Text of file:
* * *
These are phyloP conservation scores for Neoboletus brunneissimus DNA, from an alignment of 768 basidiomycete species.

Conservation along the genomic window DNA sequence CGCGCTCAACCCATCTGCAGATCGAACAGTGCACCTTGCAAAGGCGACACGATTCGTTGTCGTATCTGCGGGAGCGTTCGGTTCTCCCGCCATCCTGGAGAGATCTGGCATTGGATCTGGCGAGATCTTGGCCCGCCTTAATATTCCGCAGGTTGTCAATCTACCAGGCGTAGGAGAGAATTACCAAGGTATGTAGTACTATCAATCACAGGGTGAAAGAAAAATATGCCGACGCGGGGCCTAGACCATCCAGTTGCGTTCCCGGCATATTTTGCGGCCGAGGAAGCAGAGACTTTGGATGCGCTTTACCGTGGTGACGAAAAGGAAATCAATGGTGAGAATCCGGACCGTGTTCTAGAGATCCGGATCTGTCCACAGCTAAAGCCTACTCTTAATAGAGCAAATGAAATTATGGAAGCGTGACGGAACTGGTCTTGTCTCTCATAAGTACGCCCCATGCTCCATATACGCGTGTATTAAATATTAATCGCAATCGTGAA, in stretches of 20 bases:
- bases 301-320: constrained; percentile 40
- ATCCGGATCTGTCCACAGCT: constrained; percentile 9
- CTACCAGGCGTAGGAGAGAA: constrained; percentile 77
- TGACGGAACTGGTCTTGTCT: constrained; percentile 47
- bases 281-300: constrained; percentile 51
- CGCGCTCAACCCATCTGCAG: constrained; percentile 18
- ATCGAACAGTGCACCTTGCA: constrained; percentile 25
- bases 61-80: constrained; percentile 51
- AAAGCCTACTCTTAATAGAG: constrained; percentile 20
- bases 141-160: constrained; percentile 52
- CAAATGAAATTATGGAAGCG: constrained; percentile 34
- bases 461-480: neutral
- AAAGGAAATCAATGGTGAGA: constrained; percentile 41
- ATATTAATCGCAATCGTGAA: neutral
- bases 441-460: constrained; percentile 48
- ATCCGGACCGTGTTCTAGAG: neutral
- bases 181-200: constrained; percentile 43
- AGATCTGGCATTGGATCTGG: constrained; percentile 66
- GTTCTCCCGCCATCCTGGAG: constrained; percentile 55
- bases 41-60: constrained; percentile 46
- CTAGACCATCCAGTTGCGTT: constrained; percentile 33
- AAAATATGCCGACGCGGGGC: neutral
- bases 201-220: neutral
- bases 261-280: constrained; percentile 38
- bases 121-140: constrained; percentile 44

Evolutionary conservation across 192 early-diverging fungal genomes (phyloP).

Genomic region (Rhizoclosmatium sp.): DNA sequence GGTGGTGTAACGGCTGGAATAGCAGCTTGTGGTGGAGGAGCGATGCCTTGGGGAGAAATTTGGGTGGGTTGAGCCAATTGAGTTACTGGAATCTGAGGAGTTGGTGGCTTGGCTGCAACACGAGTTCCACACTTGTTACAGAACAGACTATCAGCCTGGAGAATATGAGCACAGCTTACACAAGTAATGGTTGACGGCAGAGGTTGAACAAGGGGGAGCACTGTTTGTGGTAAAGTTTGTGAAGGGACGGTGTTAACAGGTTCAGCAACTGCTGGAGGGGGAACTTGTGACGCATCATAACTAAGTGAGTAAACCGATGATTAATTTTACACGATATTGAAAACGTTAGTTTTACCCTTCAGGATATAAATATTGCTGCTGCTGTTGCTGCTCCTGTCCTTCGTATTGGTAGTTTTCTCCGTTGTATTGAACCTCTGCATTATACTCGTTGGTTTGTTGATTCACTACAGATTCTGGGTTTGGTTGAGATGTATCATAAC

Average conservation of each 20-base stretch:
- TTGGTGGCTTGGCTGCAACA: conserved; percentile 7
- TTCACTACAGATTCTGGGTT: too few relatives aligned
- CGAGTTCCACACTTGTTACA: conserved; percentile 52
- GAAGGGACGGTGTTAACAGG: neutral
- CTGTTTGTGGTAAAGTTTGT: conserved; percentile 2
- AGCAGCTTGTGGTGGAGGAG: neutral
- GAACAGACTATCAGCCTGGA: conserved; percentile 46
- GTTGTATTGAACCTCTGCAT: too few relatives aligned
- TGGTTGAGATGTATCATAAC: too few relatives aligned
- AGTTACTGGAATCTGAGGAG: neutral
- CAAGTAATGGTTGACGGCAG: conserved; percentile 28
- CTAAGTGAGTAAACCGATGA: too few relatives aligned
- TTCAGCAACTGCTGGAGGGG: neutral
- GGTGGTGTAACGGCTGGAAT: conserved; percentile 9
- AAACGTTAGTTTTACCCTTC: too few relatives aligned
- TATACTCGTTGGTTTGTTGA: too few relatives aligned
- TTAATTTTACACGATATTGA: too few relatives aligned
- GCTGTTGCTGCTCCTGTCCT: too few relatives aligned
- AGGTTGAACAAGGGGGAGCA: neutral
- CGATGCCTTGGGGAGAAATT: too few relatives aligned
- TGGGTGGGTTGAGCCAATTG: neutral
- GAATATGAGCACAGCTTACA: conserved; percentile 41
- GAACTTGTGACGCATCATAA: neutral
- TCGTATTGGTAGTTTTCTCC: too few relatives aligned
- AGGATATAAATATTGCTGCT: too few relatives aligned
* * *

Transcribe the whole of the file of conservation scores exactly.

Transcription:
These are phyloP conservation scores for Neoboletus brunneissimus DNA, from an alignment of 768 basidiomycete species.

Conservation along the genomic window DNA sequence CGCGCTCAACCCATCTGCAGATCGAACAGTGCACCTTGCAAAGGCGACACGATTCGTTGTCGTATCTGCGGGAGCGTTCGGTTCTCCCGCCATCCTGGAGAGATCTGGCATTGGATCTGGCGAGATCTTGGCCCGCCTTAATATTCCGCAGGTTGTCAATCTACCAGGCGTAGGAGAGAATTACCAAGGTATGTAGTACTATCAATCACAGGGTGAAAGAAAAATATGCCGACGCGGGGCCTAGACCATCCAGTTGCGTTCCCGGCATATTTTGCGGCCGAGGAAGCAGAGACTTTGGATGCGCTTTACCGTGGTGACGAAAAGGAAATCAATGGTGAGAATCCGGACCGTGTTCTAGAGATCCGGATCTGTCCACAGCTAAAGCCTACTCTTAATAGAGCAAATGAAATTATGGAAGCGTGACGGAACTGGTCTTGTCTCTCATAAGTACGCCCCATGCTCCATATACGCGTGTATTAAATATTAATCGCAATCGTGAA, in stretches of 20 bases:
- bases 301-320: constrained; percentile 40
- ATCCGGATCTGTCCACAGCT: constrained; percentile 9
- CTACCAGGCGTAGGAGAGAA: constrained; percentile 77
- TGACGGAACTGGTCTTGTCT: constrained; percentile 47
- bases 281-300: constrained; percentile 51
- CGCGCTCAACCCATCTGCAG: constrained; percentile 18
- ATCGAACAGTGCACCTTGCA: constrained; percentile 25
- bases 61-80: constrained; percentile 51
- AAAGCCTACTCTTAATAGAG: constrained; percentile 20
- bases 141-160: constrained; percentile 52
- CAAATGAAATTATGGAAGCG: constrained; percentile 34
- bases 461-480: neutral
- AAAGGAAATCAATGGTGAGA: constrained; percentile 41
- ATATTAATCGCAATCGTGAA: neutral
- bases 441-460: constrained; percentile 48
- ATCCGGACCGTGTTCTAGAG: neutral
- bases 181-200: constrained; percentile 43
- AGATCTGGCATTGGATCTGG: constrained; percentile 66
- GTTCTCCCGCCATCCTGGAG: constrained; percentile 55
- bases 41-60: constrained; percentile 46
- CTAGACCATCCAGTTGCGTT: constrained; percentile 33
- AAAATATGCCGACGCGGGGC: neutral
- bases 201-220: neutral
- bases 261-280: constrained; percentile 38
- bases 121-140: constrained; percentile 44

Evolutionary conservation across 192 early-diverging fungal genomes (phyloP).

Genomic region (Rhizoclosmatium sp.): DNA sequence GGTGGTGTAACGGCTGGAATAGCAGCTTGTGGTGGAGGAGCGATGCCTTGGGGAGAAATTTGGGTGGGTTGAGCCAATTGAGTTACTGGAATCTGAGGAGTTGGTGGCTTGGCTGCAACACGAGTTCCACACTTGTTACAGAACAGACTATCAGCCTGGAGAATATGAGCACAGCTTACACAAGTAATGGTTGACGGCAGAGGTTGAACAAGGGGGAGCACTGTTTGTGGTAAAGTTTGTGAAGGGACGGTGTTAACAGGTTCAGCAACTGCTGGAGGGGGAACTTGTGACGCATCATAACTAAGTGAGTAAACCGATGATTAATTTTACACGATATTGAAAACGTTAGTTTTACCCTTCAGGATATAAATATTGCTGCTGCTGTTGCTGCTCCTGTCCTTCGTATTGGTAGTTTTCTCCGTTGTATTGAACCTCTGCATTATACTCGTTGGTTTGTTGATTCACTACAGATTCTGGGTTTGGTTGAGATGTATCATAAC

Average conservation of each 20-base stretch:
- TTGGTGGCTTGGCTGCAACA: conserved; percentile 7
- TTCACTACAGATTCTGGGTT: too few relatives aligned
- CGAGTTCCACACTTGTTACA: conserved; percentile 52
- GAAGGGACGGTGTTAACAGG: neutral
- CTGTTTGTGGTAAAGTTTGT: conserved; percentile 2
- AGCAGCTTGTGGTGGAGGAG: neutral
- GAACAGACTATCAGCCTGGA: conserved; percentile 46
- GTTGTATTGAACCTCTGCAT: too few relatives aligned
- TGGTTGAGATGTATCATAAC: too few relatives aligned
- AGTTACTGGAATCTGAGGAG: neutral
- CAAGTAATGGTTGACGGCAG: conserved; percentile 28
- CTAAGTGAGTAAACCGATGA: too few relatives aligned
- TTCAGCAACTGCTGGAGGGG: neutral
- GGTGGTGTAACGGCTGGAAT: conserved; percentile 9
- AAACGTTAGTTTTACCCTTC: too few relatives aligned
- TATACTCGTTGGTTTGTTGA: too few relatives aligned
- TTAATTTTACACGATATTGA: too few relatives aligned
- GCTGTTGCTGCTCCTGTCCT: too few relatives aligned
- AGGTTGAACAAGGGGGAGCA: neutral
- CGATGCCTTGGGGAGAAATT: too few relatives aligned
- TGGGTGGGTTGAGCCAATTG: neutral
- GAATATGAGCACAGCTTACA: conserved; percentile 41
- GAACTTGTGACGCATCATAA: neutral
- TCGTATTGGTAGTTTTCTCC: too few relatives aligned
- AGGATATAAATATTGCTGCT: too few relatives aligned